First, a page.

Increasing water on land slowing down rising seas
While ice sheets and glaciers continue to melt, climate change over the past decade has caused Earth’s continents to soak up and store an extra 3.2...
Washington: While ice sheets and glaciers continue to melt, climate change over the past decade has caused Earth’s continents to soak up and store an extra 3.2 trillion tons of water in soils, lakes and underground aquifers temporarily slowing the rate of sea level rise by about 20 per cent, scientists have revealed.
New measurements from a NASA satellite have allowed researchers from NASA's Jet Propulsion Laboratory (JPL) in Pasadena, California and University of California-Irvine, to identify and quantify, for the first time, how climate-driven increases of liquid water storage on land have affected the rate of sea level rise.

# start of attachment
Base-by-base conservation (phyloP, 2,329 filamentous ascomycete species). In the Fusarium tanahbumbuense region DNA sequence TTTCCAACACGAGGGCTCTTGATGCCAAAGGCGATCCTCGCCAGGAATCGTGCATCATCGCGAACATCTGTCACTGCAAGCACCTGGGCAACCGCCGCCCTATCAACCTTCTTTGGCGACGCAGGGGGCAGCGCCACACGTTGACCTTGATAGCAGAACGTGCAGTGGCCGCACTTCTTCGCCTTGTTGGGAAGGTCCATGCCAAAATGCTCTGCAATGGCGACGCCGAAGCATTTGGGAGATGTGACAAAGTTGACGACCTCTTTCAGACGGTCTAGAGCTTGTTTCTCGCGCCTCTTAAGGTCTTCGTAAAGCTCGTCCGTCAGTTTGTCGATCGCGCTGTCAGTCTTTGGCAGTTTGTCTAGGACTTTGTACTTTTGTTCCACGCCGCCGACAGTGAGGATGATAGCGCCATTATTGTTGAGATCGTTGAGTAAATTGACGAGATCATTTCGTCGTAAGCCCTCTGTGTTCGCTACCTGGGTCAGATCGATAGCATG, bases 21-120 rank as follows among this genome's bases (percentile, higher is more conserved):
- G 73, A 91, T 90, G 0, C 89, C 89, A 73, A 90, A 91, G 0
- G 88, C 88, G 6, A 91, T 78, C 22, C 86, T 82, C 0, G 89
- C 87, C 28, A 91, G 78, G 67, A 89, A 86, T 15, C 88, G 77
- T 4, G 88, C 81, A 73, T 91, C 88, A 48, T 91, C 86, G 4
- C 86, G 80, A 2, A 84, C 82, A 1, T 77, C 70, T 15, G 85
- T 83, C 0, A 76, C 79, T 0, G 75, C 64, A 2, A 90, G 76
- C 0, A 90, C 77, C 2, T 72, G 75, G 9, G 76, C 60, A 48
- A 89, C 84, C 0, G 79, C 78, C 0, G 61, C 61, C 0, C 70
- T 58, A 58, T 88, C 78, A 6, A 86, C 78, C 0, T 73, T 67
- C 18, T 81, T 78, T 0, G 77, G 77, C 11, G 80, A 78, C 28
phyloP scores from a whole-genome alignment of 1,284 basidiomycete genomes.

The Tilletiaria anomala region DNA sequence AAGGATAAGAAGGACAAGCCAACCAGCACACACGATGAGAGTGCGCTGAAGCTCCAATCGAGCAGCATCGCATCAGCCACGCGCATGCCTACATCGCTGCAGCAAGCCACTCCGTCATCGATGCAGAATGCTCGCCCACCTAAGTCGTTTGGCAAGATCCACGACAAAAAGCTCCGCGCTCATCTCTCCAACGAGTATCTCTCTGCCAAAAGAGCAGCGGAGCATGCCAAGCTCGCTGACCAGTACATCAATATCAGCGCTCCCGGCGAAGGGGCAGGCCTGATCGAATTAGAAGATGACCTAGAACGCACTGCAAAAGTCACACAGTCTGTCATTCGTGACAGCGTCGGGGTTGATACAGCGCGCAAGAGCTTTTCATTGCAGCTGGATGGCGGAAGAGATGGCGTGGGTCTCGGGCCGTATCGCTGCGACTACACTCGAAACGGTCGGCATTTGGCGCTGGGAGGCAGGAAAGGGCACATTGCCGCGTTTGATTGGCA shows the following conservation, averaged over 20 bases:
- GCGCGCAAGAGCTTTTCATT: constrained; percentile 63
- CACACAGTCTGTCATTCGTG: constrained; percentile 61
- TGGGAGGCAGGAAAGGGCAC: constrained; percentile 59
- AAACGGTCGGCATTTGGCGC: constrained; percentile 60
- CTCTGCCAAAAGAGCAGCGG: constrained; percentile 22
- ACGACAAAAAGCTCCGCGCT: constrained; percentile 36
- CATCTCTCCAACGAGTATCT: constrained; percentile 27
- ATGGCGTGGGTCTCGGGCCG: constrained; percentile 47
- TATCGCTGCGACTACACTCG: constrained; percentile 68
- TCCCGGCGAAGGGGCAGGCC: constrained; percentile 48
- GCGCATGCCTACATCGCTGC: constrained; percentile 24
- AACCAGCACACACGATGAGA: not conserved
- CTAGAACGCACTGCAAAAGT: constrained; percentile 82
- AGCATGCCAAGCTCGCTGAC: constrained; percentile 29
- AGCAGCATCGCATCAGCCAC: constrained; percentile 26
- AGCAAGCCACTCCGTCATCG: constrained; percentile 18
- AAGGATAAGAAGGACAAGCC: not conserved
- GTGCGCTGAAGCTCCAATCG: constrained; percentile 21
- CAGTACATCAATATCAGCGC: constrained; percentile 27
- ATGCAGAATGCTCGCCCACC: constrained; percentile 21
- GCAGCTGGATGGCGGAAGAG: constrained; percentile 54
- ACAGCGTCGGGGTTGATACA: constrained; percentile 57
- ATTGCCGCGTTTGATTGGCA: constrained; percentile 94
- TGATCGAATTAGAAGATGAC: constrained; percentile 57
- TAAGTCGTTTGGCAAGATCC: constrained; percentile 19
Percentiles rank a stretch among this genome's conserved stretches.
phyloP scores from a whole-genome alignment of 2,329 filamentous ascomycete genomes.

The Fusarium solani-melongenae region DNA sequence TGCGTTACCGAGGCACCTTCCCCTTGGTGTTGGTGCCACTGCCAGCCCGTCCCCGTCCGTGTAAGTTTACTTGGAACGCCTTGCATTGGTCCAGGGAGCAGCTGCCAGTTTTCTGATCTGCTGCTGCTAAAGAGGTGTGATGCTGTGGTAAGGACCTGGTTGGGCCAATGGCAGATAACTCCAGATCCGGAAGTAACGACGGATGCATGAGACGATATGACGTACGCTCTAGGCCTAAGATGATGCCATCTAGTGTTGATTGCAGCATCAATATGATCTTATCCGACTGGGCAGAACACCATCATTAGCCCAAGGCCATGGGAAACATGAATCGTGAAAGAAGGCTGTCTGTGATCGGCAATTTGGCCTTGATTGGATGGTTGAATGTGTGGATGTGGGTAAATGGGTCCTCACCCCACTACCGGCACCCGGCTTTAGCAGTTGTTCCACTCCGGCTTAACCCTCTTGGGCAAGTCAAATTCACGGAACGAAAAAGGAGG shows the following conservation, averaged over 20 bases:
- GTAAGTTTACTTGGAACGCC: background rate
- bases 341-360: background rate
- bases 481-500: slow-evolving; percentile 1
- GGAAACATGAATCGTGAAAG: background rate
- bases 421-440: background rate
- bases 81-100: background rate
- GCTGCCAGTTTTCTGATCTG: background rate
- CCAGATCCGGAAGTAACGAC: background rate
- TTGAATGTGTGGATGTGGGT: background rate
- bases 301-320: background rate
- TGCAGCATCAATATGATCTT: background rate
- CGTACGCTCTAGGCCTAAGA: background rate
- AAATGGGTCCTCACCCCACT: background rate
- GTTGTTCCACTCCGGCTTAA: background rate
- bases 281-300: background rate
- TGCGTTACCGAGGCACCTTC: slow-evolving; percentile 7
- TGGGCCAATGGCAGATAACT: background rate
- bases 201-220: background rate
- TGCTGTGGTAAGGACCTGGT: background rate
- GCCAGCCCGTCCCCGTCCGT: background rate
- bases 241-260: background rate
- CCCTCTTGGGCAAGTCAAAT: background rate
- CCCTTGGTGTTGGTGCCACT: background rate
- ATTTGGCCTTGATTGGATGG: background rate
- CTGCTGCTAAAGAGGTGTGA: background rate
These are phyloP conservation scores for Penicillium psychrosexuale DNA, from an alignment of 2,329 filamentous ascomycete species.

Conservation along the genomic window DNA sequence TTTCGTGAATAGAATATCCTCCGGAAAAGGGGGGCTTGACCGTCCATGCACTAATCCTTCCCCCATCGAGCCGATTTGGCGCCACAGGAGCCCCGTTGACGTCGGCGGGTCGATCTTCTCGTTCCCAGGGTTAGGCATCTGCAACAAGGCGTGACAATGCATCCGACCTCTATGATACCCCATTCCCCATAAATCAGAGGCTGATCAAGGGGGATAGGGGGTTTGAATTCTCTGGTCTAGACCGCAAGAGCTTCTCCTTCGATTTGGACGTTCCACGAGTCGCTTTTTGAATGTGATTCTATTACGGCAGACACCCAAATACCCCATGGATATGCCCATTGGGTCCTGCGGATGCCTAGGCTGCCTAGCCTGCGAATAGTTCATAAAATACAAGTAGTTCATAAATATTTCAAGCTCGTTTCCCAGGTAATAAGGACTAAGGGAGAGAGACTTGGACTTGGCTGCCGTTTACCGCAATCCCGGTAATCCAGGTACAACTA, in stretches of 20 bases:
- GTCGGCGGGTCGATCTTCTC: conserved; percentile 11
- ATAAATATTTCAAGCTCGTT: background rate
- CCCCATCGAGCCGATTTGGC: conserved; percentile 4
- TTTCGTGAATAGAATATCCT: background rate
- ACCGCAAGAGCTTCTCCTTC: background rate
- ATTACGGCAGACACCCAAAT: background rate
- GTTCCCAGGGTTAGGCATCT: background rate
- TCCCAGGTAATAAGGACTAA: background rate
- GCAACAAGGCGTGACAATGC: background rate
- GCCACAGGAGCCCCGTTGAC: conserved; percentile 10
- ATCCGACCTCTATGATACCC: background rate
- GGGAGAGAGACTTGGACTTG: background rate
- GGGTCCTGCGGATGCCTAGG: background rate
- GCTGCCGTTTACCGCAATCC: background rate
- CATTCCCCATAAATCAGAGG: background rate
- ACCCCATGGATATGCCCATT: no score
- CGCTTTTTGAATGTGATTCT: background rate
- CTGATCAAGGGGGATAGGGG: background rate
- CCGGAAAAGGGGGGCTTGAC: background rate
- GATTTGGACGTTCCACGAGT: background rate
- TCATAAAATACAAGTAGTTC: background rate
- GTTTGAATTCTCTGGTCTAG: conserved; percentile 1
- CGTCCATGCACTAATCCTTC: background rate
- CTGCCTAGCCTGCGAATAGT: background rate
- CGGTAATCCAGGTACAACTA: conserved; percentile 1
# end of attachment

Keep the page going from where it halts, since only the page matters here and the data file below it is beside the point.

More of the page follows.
“We always assumed that people’s increased reliance on groundwater for irrigation and consumption was resulting in a net transfer of water from the land to the ocean,” said lead author JT Reager of JPL.
The new data are vital for understanding decadal variations in sea level change. The information will be a critical complement to future long-term projections of sea level rise, which depend on melting ice and warming oceans.
The water gains over land were spread globally but taken together; they equal the volume of Lake Huron, the world’s seventh largest lake.